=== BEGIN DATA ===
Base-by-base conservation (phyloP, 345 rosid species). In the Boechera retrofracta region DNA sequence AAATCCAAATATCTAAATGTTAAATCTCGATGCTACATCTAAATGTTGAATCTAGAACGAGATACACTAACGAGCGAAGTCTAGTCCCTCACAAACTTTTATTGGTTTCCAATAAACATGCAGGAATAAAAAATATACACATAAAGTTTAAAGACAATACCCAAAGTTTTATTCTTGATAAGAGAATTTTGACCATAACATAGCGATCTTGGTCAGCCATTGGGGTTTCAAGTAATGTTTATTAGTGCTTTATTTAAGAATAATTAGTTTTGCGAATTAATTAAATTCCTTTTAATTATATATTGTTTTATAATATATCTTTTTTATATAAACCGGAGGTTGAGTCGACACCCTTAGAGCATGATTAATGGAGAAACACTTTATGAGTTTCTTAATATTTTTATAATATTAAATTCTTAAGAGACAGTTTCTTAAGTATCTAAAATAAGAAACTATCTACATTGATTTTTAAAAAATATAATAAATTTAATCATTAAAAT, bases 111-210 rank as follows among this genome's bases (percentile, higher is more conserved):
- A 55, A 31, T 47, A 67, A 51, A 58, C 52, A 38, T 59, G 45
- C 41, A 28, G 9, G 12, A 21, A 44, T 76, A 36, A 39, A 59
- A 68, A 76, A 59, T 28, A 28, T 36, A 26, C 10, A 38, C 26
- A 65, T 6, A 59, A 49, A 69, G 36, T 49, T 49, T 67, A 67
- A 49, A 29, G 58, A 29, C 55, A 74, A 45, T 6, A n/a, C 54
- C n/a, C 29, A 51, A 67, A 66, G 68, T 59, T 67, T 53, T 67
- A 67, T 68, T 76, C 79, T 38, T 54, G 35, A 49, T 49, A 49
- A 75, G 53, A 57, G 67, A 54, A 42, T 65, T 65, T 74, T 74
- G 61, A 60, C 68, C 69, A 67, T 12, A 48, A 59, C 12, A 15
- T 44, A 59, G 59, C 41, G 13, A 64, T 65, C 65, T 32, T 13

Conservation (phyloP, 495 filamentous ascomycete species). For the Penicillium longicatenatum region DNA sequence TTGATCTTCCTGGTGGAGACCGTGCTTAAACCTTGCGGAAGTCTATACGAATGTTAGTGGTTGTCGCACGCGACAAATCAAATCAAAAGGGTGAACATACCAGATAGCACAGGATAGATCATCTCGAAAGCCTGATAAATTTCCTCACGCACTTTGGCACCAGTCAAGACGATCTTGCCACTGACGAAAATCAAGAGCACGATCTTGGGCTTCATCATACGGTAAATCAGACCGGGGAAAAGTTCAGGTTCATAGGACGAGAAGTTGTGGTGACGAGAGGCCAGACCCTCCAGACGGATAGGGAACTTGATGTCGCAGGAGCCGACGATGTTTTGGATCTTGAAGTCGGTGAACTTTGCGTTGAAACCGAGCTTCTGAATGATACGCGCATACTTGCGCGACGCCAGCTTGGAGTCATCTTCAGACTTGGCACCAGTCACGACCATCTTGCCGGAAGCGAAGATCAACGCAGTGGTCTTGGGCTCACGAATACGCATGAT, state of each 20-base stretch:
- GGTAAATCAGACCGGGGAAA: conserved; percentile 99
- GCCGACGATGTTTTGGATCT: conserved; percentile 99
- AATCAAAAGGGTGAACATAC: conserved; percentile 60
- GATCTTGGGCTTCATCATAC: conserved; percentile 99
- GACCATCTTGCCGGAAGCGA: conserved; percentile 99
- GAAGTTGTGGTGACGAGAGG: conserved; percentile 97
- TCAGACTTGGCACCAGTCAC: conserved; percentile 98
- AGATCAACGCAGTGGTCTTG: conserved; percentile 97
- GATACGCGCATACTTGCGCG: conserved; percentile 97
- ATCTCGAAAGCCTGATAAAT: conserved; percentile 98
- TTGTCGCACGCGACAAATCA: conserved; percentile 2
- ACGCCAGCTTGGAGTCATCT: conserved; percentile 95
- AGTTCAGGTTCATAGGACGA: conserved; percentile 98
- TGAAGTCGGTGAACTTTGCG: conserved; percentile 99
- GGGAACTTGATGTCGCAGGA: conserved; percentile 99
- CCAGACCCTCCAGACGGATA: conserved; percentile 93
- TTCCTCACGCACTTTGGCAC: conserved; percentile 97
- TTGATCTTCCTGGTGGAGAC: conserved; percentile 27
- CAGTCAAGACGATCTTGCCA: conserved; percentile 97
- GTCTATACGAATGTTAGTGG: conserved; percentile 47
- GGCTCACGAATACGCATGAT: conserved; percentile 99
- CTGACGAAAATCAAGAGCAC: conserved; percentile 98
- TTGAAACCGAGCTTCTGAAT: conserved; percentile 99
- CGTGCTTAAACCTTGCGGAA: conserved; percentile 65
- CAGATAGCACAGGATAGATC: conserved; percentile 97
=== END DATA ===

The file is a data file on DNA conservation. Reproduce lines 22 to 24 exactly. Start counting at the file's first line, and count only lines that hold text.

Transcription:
- ATCTCGAAAGCCTGATAAAT: conserved; percentile 98
- TTGTCGCACGCGACAAATCA: conserved; percentile 2
- ACGCCAGCTTGGAGTCATCT: conserved; percentile 95